I liked this movie. Favreau really gives this a crackling energy and a nice cast of characters to inhabit the world of Chef Casper and he certainly fills the film with some wonderfully shot and energetic cooking sequences to delight the foodie and inner chef in all of us. But, it’s just too bad that the story is just so predictable and cliche’ at it’s core, despite the delicious wrapping. We have no doubt that Casper will reconnect with 10 year old son Percy and just possibly rekindle his feelings for ex-wife Inez. And to make things even more cliche’, is how everything gets wrapped up in a perfect bow by the time the credits roll. Sure, it’s a feel good movie, so, we should not expect heart-breaking surprises or dire consequences but, did Favreau have to follow the formula so closely? The movie still has loads of charm to spare but, he could have made Casper’s rise after his fall a little more challenging. It appears Casper is just handed things to get his life back together whether it be from Marvin’s oddly convenient generosity or his Twitter savvy son’s ability to use the internet to garner them instant fame and success. It never seems like Casper is truly being challenged… though he is having fun and we do have it along with him. One of Favreau’s gifts is to make this move a good time in spite of the fact that it is so familiar. He adds some clever animated touches with Twitter feeds showing up on-screen and the flying off into cyberspace… though that wears out it’s welcome about half way through… and gives us some really endearing characters who are very well cast.
And as for that cast, it is one of the things that make this film so likable. Favreau himself is a lovable lug from the beginning, despite being too full of his own success to spend time with his son. We are right there with him when he looses his cool and posh job and want to see him return to his roots and find happiness and success again… even though it’s obvious he will. Leguizamo continues to show he is a far more versatile actor than given credit for as the loyal and always upbeat Martin, Carl’s line chef. Sofia Vergara is fine as Inez though, I will admit I am not a fan of the actress and feel she always lays it on too thick. She’s like a new generation Charo and I don’t get her appeal beyond her ample cleavage. This leads me to Scarlett Johansson’s character of Molly. I really liked Johansson’s portrayal of the tattooed Gauloise hostess and felt she and Carl has a really interesting relationship and it seemed to make far more sense to pair them up but, the film is so set on following the formula that it abandons Molly halfway through, as it is insistent on reuniting Casper and Inez who seem to have little in common aside from Percy. And as Percy, young Anthony does a good job of playing the son who wants to be with his father more. He keeps him grounded and from being annoying and has a good chemistry with Favreau. Rounding out are Robert Downey Jr. giving an eccentric performance as the equally eccentric Marvin in an extend cameo as Dustin Hoffman is perfectly crotchety as Gauloise owner Riva, who follows a strong “if it’s not broken, don’t fix it” philosophy to his restaurant’s long-standing menu. A very good cast of well written characters to keep the film floating about it’s sea of cliché’s.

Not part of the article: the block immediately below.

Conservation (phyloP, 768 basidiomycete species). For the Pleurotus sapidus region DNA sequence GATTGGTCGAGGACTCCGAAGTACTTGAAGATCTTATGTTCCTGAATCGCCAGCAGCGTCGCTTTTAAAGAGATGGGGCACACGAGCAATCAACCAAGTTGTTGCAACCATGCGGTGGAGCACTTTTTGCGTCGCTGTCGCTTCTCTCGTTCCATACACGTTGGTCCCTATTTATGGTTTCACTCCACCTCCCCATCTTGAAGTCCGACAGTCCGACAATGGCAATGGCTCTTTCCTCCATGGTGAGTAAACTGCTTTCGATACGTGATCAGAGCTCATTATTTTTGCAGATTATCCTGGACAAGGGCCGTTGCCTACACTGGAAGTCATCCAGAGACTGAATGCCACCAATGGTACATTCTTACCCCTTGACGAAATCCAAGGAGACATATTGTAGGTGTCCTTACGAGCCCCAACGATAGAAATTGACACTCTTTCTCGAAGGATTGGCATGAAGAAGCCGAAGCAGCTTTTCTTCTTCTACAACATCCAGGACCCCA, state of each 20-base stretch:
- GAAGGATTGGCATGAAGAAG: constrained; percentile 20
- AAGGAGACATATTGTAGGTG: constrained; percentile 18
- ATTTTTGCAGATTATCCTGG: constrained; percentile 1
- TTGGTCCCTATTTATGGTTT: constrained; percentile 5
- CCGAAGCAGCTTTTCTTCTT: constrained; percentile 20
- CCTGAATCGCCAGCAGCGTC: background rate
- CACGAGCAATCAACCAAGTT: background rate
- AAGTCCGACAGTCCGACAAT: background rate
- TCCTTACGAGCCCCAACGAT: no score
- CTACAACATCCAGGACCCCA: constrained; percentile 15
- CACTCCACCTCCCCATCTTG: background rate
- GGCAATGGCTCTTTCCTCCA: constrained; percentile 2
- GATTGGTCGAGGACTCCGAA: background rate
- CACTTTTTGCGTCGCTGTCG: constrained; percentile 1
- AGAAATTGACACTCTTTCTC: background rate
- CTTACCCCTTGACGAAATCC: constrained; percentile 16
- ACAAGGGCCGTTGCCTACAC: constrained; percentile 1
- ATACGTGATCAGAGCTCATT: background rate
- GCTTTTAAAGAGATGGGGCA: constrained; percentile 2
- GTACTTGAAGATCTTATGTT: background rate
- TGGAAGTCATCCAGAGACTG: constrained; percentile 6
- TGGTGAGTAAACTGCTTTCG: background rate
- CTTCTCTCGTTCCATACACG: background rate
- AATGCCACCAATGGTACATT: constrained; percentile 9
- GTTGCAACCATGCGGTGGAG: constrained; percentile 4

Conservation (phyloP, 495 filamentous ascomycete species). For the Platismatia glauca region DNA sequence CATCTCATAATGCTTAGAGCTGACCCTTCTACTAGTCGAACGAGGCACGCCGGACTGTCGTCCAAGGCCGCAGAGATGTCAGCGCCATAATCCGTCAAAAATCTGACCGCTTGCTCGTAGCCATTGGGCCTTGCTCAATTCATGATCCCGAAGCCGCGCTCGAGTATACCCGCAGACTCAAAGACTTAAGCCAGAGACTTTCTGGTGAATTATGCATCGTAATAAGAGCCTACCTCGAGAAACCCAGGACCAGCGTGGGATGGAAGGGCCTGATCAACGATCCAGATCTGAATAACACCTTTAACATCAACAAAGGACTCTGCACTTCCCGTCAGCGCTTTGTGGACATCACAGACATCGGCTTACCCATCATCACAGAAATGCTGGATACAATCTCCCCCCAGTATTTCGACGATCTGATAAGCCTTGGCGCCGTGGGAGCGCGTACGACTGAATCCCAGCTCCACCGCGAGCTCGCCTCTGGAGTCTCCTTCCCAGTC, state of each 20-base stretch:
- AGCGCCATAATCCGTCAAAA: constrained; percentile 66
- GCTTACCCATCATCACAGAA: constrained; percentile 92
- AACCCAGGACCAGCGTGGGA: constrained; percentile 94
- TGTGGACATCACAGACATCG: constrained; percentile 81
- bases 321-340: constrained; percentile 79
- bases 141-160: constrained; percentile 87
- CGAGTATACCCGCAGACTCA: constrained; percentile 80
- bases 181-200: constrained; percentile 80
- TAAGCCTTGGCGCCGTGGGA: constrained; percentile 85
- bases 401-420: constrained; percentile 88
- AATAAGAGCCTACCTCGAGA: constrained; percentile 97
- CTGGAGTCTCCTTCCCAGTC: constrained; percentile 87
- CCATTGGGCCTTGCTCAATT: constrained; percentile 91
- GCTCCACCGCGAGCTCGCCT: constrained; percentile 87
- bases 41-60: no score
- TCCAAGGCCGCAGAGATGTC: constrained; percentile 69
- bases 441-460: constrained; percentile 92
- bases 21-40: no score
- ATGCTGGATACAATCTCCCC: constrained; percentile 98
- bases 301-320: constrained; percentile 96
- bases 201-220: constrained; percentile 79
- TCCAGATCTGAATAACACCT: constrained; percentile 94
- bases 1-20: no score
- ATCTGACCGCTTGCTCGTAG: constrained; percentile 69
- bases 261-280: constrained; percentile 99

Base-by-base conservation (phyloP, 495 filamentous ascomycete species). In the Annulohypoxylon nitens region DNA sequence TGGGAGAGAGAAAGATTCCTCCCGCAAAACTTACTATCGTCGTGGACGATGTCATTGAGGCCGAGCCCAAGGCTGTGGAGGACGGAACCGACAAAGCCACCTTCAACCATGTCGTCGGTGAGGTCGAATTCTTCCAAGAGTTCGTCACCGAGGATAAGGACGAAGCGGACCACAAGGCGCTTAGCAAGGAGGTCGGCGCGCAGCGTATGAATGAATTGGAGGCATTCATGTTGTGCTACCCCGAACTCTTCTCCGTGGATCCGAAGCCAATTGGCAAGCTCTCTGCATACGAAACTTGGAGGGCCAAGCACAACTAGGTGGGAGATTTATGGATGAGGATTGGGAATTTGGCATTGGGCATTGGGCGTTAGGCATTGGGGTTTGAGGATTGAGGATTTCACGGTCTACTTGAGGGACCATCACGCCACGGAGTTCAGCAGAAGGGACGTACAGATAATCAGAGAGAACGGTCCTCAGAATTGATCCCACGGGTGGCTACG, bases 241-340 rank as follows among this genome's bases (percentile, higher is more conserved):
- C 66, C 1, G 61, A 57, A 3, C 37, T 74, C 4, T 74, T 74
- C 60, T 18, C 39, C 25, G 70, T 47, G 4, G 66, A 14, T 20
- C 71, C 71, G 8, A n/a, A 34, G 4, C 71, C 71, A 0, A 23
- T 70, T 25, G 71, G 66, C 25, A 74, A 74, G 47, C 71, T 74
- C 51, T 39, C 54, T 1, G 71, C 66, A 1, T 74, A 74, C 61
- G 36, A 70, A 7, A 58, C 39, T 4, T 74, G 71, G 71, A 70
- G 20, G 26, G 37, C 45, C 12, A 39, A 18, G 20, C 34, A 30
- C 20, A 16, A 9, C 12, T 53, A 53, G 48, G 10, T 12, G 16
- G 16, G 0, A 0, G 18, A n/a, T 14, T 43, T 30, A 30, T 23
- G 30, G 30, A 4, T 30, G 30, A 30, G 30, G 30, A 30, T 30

Overall, I did enjoy Chef. It is a fun and very energetic flick with some very likable characters and performances and some deliciously mouth-watering cooking sequences. It’s just a shame that underneath it’s gourmet coating is basically an all too familiar and cliche’ Happy Meal that we’ve seen before, time and time again. The core story follows the formula so closely that there are no surprises and the story wraps up far to conveniently and predictably to really make this something special, but, at least it’s buoyant atmosphere and delightful cast of characters add a tasty sauce to what could have been a very mundane meal. Still highly recommend it.